Understanding Your Car’s Computer
Cars have come a long way in recent years. Modern advancements in technology have transformed the humble car into a highly advanced and complex piece of machinery. The majority of your car’s functions are controlled by a futuristic computer, often referred to as an Engine Control Unit (ECU). In this article, we’re explaining how your ECU works and what can go wrong.
What Does a Car’s Engine Computer Do?
Just like the computer you have at work or at home, your car’s ECU processes huge amounts of information. Your car’s computer controls almost every function and monitors everything that goes on, sending signals throughout the car and back to itself if something goes wrong.
Simply enough, the ECU is in control of:
- Regulating the fuel injectors
- Adapting the idle speed
- Controlling the spark plugs
- Monitoring the ignition
- Notifying the driver of an issue (it uses the engine light to do this)
- Deliver electrical commands to the camshaft and transmission
The ECU uses a range of sensors to monitor these functions and transfer information, including the air pressure sensor, air temperature sensor, oxygen sensor, and many more. Its main goal is to ensure your car runs at peak performance with minimal emissions.
Advanced Technology that Improves Daily
Engine computers are amazing in so many ways. They are self-learning devices that are able to adjust to the driving conditions and small habits of the driver. They improve constantly as they make small adjustments to different parts of the engine to match your driving style and the environmental conditions.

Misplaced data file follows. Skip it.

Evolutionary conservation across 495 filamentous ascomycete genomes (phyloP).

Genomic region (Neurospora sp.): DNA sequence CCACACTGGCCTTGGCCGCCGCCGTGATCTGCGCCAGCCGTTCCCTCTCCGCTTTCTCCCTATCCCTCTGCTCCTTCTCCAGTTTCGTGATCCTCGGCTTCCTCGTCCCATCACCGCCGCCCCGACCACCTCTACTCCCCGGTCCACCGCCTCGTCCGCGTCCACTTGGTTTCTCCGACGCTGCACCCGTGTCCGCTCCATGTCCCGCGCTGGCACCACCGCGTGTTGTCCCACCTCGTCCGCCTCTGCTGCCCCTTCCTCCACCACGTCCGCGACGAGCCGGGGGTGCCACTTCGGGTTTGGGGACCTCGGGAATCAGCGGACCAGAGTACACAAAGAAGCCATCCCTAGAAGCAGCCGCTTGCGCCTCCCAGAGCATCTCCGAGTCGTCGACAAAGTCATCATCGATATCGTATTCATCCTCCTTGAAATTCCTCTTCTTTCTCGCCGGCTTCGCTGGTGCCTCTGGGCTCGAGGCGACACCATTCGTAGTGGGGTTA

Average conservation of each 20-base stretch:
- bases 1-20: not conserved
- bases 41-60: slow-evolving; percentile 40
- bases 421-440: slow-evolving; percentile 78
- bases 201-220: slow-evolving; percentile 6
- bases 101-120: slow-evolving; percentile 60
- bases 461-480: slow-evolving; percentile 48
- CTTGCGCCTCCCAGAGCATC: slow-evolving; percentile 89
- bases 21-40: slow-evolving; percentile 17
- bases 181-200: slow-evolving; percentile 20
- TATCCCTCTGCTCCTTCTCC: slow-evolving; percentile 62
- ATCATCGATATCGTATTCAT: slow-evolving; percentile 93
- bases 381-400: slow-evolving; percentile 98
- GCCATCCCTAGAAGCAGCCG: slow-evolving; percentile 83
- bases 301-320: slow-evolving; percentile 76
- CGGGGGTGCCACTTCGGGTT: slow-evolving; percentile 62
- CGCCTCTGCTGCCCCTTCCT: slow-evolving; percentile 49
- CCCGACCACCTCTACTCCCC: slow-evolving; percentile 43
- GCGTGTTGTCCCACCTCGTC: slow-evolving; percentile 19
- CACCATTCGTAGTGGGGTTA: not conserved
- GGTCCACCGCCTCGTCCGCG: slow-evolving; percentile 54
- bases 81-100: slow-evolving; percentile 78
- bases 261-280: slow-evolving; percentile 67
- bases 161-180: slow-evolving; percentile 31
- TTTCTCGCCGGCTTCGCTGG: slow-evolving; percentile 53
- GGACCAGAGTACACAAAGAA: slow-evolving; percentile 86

Some of these amazing functions include altering how it uses the throttle, performing millions of calculations to decide when to use the spark plug, determining how long the fuel injector stays open, improving fuel economy, and generally improving the car’s performance.
Here’s How an ECU Works
Your ECU depends on a large number of microprocessors (up to 50) that allow it to control every little function in your car. Each year, the number of microprocessors increases as technology advances. Typically, car computers contain a 32-bit, 40MHz processor. This is more advanced than the one inside your laptop.
Some other components in your ECU’s multi-level circuit board include:
- Devices that convert information from analogue to digital, allowing the processor to understand information from the sensors
- Digital outputs that fire the spark plugs, opens and closes the fuel injectors and controls the cooling fan
- Chips that streamline communication between the processor and the individual engine systems
Solving Problems with Car Engine Computers
Regardless of how quickly this technology advances and improves, things go wrong sometimes. Just like in a regular computer, electrical shorts, broken parts, bad inputs, overloaded circuits, and many more issues can occur.
An experienced and highly trained mechanic can take care of these issues for you as they occur, and offer regular maintenance to ensure you aren’t heading towards a breakdown. Book a log book service with the team at MV Auto to keep your car’s computer in perfect condition.